Found in Vancouver, BC: Lagree West
Standing outside, you can hear a beat resonating through the ground. Neighboured by a hip-hop vinyl shop and an English Language school, a sign in the entryway reads, “You have what it takes.” You walk through the front door and down a flight of stairs; the music increases tenfold.
Once you enter, reassuring smiles from the front desk staff put you at ease—briefly—until you see the 10 megaformers. Each resembles a modern version of a medieval torture rack, and they span the length of the monochromatic studio.
Since November 2015, Lagree West has been enticing devotees for 40 minutes of sweat and, yes, some pain. The Lagree Method is a full-body conditioning workout performed on a megaformer, a fitness machine developed in 2010 by celebrity trainer Sebastien Lagree. The workout boasts aficionados including Sofia Vergara, Jennifer Aniston, Kim Kardashian and First Lady Michelle Obama.
While Lagree West owner Barbie Bent was completing her Masters in England, she would head home to Toronto for the holidays where she first discovered Studio Lagree. She was instantly hooked by the intensity of the workout. In November 2014, Bent moved from London to Vancouver to open the city’s first Lagree studio.
“When I was looking for a space my broker urged me not to take this one, but I liked it,” says Bent. “It has really morphed in with the brand and I love it now, but it didn’t look like this when I found it.”
Bent spent nine months gutting the basement location, pulling back drywall to reveal the ceiling’s original wooden beams and transforming it into the carefully curated space with modern detailing you’ll find today.
The workout is most simply described as a souped-up Pilates reformer class, but the major difference is an added cardiovascular element. You push every single muscle in your body as far as you possibly can, just for a moment, then it’s over and you’re onto the next move.
It sounds simple, but when you’re holding plank for a full minute, moving the megaformer’s platform in an inch and out an inch, the temptation to drop to your knees and give up is real. Before you can convince yourself otherwise, the instructor will promptly remind you that you can do anything for 60 seconds.
“It’s great for athletes because you strengthen all of your stabilizing muscles that are really difficult to target. You can do it to become stronger at your other workouts,” says Bent, adding that it opens up high intensity training to all demographics. Also, the ability to adjust the spring tension to modify intensity makes the workout accessible to people with multiple fitness levels in the same class.
“It’s great for people who have had injuries and are rehabbing it because it is low-impact and easy on your joints. And it’s great for guys,” she says, adding that when her boyfriend went skiing for the first time earlier this season, his legs were much stronger and he felt more balanced thanks to Lagree.
Adrienne Watson from our raw materials colour team says practicing Lagree has made her a better surfer and snowboarder. “The first time I went to Lagree I had no idea what I was getting myself into. A megaformer seemed like a transformer to me,” says Watson. “I made the mistake of showering the night before, thinking it’s low-impact and I’ll go straight to work afterwards. I was dripping in sweat by the end of class.”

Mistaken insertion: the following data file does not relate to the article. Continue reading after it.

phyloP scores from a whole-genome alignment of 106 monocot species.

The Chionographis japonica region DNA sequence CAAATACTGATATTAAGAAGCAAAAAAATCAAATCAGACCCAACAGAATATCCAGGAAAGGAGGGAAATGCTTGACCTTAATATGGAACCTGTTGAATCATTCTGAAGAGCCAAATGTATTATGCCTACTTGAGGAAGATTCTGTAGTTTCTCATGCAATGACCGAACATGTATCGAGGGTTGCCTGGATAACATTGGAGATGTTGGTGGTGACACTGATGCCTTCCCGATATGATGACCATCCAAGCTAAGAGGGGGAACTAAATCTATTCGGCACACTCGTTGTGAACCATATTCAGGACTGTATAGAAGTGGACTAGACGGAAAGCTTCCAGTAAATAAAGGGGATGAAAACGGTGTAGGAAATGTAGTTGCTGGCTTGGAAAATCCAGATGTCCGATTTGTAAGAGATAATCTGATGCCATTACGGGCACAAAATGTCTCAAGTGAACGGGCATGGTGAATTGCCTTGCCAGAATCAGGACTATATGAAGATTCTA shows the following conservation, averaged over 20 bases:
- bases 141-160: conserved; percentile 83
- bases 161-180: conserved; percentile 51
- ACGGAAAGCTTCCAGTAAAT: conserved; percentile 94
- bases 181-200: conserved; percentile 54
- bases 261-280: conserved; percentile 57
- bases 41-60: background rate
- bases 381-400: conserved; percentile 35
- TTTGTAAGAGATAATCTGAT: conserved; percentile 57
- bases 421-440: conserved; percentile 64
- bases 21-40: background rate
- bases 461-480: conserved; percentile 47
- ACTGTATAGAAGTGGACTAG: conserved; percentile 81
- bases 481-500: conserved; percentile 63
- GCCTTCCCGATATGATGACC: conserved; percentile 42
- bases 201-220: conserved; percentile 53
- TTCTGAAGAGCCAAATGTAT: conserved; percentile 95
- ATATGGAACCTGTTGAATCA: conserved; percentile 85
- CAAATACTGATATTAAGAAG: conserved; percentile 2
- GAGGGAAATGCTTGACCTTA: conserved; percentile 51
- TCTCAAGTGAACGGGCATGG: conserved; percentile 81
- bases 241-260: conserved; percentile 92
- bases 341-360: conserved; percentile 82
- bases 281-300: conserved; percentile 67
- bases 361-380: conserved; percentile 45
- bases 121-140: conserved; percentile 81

With a little instruction the megaformer, with all its spring weights, straps, pulleys and moving platforms, isn’t quite as complex as it looks. “At your first class they’re really good at explaining how the machine works so it becomes less scary and, I promise, it becomes fun,” says Watson.
Fun might be an overstatement, but it will have you sweating within minutes and you’ll be continually reminded that if you’re not shaking, it’s not working.
“They play great music and their teachers are so hands-on. They’re constantly coming over and adjusting you, making sure that in those 40 minutes you’re getting the best workout you could possibly get,” says Watson.
“The reason I’m so passionate about Lagree is that it’s one of the exercises I’ve done where I see the biggest changes in my body,” says Bent who is already seeing positive changes in her client's strength. “After a couple of classes you’ll feel stronger, push a bit harder and feel a bit more stable when you come in. The changes happen pretty fast."
Bent recommends taking two to three classes per week, allowing time for your body to recover between workouts to get the full benefits.
“The purpose of the exercise is to push yourself into a zone of of effective muscle stimulation and fatigue. If I did it three times in a row I wouldn’t be able to push myself as hard as I could,” she says. “My mind would quit before I could get to that point of shaking, where you’re pushing yourself, which is where the change happens. There’s ways to cheat, but even if you took all those measures and didn’t push yourself very hard, you’re still going to get a pretty solid workout on your core.”
If you’re the kind of person who doesn’t think a workout is effective unless you’re sore the next day, this is for you. The burn in your obliques, inner thighs and glutes is proof that it works.
Next up for Lagree West? “Right now we’re still getting everything in place and building our community. I have lots of little details around the studio that I’m working on everyday, just building the processes and things that will make us who we are,” says Bent who’s hosting her second round of teacher training in April.
Lagree West is open Monday through Sunday with 40 classes per week (keep an eye on the schedule for advanced and basics classes coming soon as well as classes geared towards men on Monday evenings). Sign up here. There are over 100 Lagree Fitness studios worldwide, find one nearby here.
Originally published here on the lululemon blog.